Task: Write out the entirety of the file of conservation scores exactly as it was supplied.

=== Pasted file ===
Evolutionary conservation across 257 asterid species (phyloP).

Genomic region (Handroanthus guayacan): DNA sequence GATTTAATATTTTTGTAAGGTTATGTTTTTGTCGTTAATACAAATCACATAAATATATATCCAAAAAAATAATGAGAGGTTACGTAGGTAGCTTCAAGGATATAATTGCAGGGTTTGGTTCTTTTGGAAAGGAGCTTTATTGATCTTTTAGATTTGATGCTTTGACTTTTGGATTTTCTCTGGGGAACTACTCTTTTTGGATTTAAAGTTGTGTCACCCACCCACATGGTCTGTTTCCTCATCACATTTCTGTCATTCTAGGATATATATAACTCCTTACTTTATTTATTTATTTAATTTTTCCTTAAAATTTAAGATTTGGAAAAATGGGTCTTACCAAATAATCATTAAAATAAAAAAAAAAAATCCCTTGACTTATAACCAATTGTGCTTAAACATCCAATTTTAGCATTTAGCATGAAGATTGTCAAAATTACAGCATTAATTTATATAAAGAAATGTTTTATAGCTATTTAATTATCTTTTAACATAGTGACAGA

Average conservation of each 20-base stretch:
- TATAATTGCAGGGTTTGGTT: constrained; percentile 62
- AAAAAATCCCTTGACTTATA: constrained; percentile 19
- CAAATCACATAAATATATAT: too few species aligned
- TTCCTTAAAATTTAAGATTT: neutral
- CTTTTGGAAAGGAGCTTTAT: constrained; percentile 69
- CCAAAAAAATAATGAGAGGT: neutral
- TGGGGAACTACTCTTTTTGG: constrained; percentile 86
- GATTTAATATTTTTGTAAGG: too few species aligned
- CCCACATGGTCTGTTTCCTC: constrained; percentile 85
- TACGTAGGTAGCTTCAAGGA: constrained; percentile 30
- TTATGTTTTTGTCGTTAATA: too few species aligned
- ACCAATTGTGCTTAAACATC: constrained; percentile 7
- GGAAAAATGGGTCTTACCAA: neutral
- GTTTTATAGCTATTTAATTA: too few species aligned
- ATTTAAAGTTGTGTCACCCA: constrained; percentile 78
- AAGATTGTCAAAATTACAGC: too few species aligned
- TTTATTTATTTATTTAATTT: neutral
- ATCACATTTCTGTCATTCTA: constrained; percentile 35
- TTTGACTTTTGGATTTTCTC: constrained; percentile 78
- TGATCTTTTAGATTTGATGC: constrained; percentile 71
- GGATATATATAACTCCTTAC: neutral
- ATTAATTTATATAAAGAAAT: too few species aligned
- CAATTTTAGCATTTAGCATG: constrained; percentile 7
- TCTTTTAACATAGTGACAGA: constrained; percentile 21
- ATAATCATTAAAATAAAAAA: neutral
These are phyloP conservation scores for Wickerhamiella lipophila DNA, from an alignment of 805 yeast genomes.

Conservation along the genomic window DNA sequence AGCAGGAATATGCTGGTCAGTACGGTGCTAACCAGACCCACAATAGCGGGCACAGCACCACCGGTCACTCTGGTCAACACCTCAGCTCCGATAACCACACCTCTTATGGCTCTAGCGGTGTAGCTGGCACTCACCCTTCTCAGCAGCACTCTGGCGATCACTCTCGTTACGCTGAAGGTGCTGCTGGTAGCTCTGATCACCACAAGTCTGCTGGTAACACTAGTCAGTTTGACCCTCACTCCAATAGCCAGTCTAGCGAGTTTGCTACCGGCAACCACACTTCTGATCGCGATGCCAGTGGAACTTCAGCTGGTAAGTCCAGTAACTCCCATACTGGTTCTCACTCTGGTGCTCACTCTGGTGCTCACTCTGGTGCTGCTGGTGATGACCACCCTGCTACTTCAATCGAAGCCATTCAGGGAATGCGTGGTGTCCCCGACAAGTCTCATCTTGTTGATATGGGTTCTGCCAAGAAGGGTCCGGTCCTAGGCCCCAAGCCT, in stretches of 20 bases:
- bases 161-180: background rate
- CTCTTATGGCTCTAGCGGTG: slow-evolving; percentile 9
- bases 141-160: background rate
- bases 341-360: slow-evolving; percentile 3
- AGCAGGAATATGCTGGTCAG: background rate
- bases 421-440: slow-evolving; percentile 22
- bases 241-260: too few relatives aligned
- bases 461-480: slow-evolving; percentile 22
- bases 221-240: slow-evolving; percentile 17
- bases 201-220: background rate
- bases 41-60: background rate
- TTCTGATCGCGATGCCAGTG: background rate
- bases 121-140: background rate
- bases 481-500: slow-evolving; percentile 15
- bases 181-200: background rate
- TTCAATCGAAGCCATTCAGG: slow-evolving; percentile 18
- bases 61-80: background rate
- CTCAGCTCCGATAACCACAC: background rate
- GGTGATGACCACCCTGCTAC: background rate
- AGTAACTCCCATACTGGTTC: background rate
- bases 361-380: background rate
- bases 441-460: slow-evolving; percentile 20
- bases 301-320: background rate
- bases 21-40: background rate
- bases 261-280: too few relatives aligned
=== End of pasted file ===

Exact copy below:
Evolutionary conservation across 257 asterid species (phyloP).

Genomic region (Handroanthus guayacan): DNA sequence GATTTAATATTTTTGTAAGGTTATGTTTTTGTCGTTAATACAAATCACATAAATATATATCCAAAAAAATAATGAGAGGTTACGTAGGTAGCTTCAAGGATATAATTGCAGGGTTTGGTTCTTTTGGAAAGGAGCTTTATTGATCTTTTAGATTTGATGCTTTGACTTTTGGATTTTCTCTGGGGAACTACTCTTTTTGGATTTAAAGTTGTGTCACCCACCCACATGGTCTGTTTCCTCATCACATTTCTGTCATTCTAGGATATATATAACTCCTTACTTTATTTATTTATTTAATTTTTCCTTAAAATTTAAGATTTGGAAAAATGGGTCTTACCAAATAATCATTAAAATAAAAAAAAAAAATCCCTTGACTTATAACCAATTGTGCTTAAACATCCAATTTTAGCATTTAGCATGAAGATTGTCAAAATTACAGCATTAATTTATATAAAGAAATGTTTTATAGCTATTTAATTATCTTTTAACATAGTGACAGA

Average conservation of each 20-base stretch:
- TATAATTGCAGGGTTTGGTT: constrained; percentile 62
- AAAAAATCCCTTGACTTATA: constrained; percentile 19
- CAAATCACATAAATATATAT: too few species aligned
- TTCCTTAAAATTTAAGATTT: neutral
- CTTTTGGAAAGGAGCTTTAT: constrained; percentile 69
- CCAAAAAAATAATGAGAGGT: neutral
- TGGGGAACTACTCTTTTTGG: constrained; percentile 86
- GATTTAATATTTTTGTAAGG: too few species aligned
- CCCACATGGTCTGTTTCCTC: constrained; percentile 85
- TACGTAGGTAGCTTCAAGGA: constrained; percentile 30
- TTATGTTTTTGTCGTTAATA: too few species aligned
- ACCAATTGTGCTTAAACATC: constrained; percentile 7
- GGAAAAATGGGTCTTACCAA: neutral
- GTTTTATAGCTATTTAATTA: too few species aligned
- ATTTAAAGTTGTGTCACCCA: constrained; percentile 78
- AAGATTGTCAAAATTACAGC: too few species aligned
- TTTATTTATTTATTTAATTT: neutral
- ATCACATTTCTGTCATTCTA: constrained; percentile 35
- TTTGACTTTTGGATTTTCTC: constrained; percentile 78
- TGATCTTTTAGATTTGATGC: constrained; percentile 71
- GGATATATATAACTCCTTAC: neutral
- ATTAATTTATATAAAGAAAT: too few species aligned
- CAATTTTAGCATTTAGCATG: constrained; percentile 7
- TCTTTTAACATAGTGACAGA: constrained; percentile 21
- ATAATCATTAAAATAAAAAA: neutral
These are phyloP conservation scores for Wickerhamiella lipophila DNA, from an alignment of 805 yeast genomes.

Conservation along the genomic window DNA sequence AGCAGGAATATGCTGGTCAGTACGGTGCTAACCAGACCCACAATAGCGGGCACAGCACCACCGGTCACTCTGGTCAACACCTCAGCTCCGATAACCACACCTCTTATGGCTCTAGCGGTGTAGCTGGCACTCACCCTTCTCAGCAGCACTCTGGCGATCACTCTCGTTACGCTGAAGGTGCTGCTGGTAGCTCTGATCACCACAAGTCTGCTGGTAACACTAGTCAGTTTGACCCTCACTCCAATAGCCAGTCTAGCGAGTTTGCTACCGGCAACCACACTTCTGATCGCGATGCCAGTGGAACTTCAGCTGGTAAGTCCAGTAACTCCCATACTGGTTCTCACTCTGGTGCTCACTCTGGTGCTCACTCTGGTGCTGCTGGTGATGACCACCCTGCTACTTCAATCGAAGCCATTCAGGGAATGCGTGGTGTCCCCGACAAGTCTCATCTTGTTGATATGGGTTCTGCCAAGAAGGGTCCGGTCCTAGGCCCCAAGCCT, in stretches of 20 bases:
- bases 161-180: background rate
- CTCTTATGGCTCTAGCGGTG: slow-evolving; percentile 9
- bases 141-160: background rate
- bases 341-360: slow-evolving; percentile 3
- AGCAGGAATATGCTGGTCAG: background rate
- bases 421-440: slow-evolving; percentile 22
- bases 241-260: too few relatives aligned
- bases 461-480: slow-evolving; percentile 22
- bases 221-240: slow-evolving; percentile 17
- bases 201-220: background rate
- bases 41-60: background rate
- TTCTGATCGCGATGCCAGTG: background rate
- bases 121-140: background rate
- bases 481-500: slow-evolving; percentile 15
- bases 181-200: background rate
- TTCAATCGAAGCCATTCAGG: slow-evolving; percentile 18
- bases 61-80: background rate
- CTCAGCTCCGATAACCACAC: background rate
- GGTGATGACCACCCTGCTAC: background rate
- AGTAACTCCCATACTGGTTC: background rate
- bases 361-380: background rate
- bases 441-460: slow-evolving; percentile 20
- bases 301-320: background rate
- bases 21-40: background rate
- bases 261-280: too few relatives aligned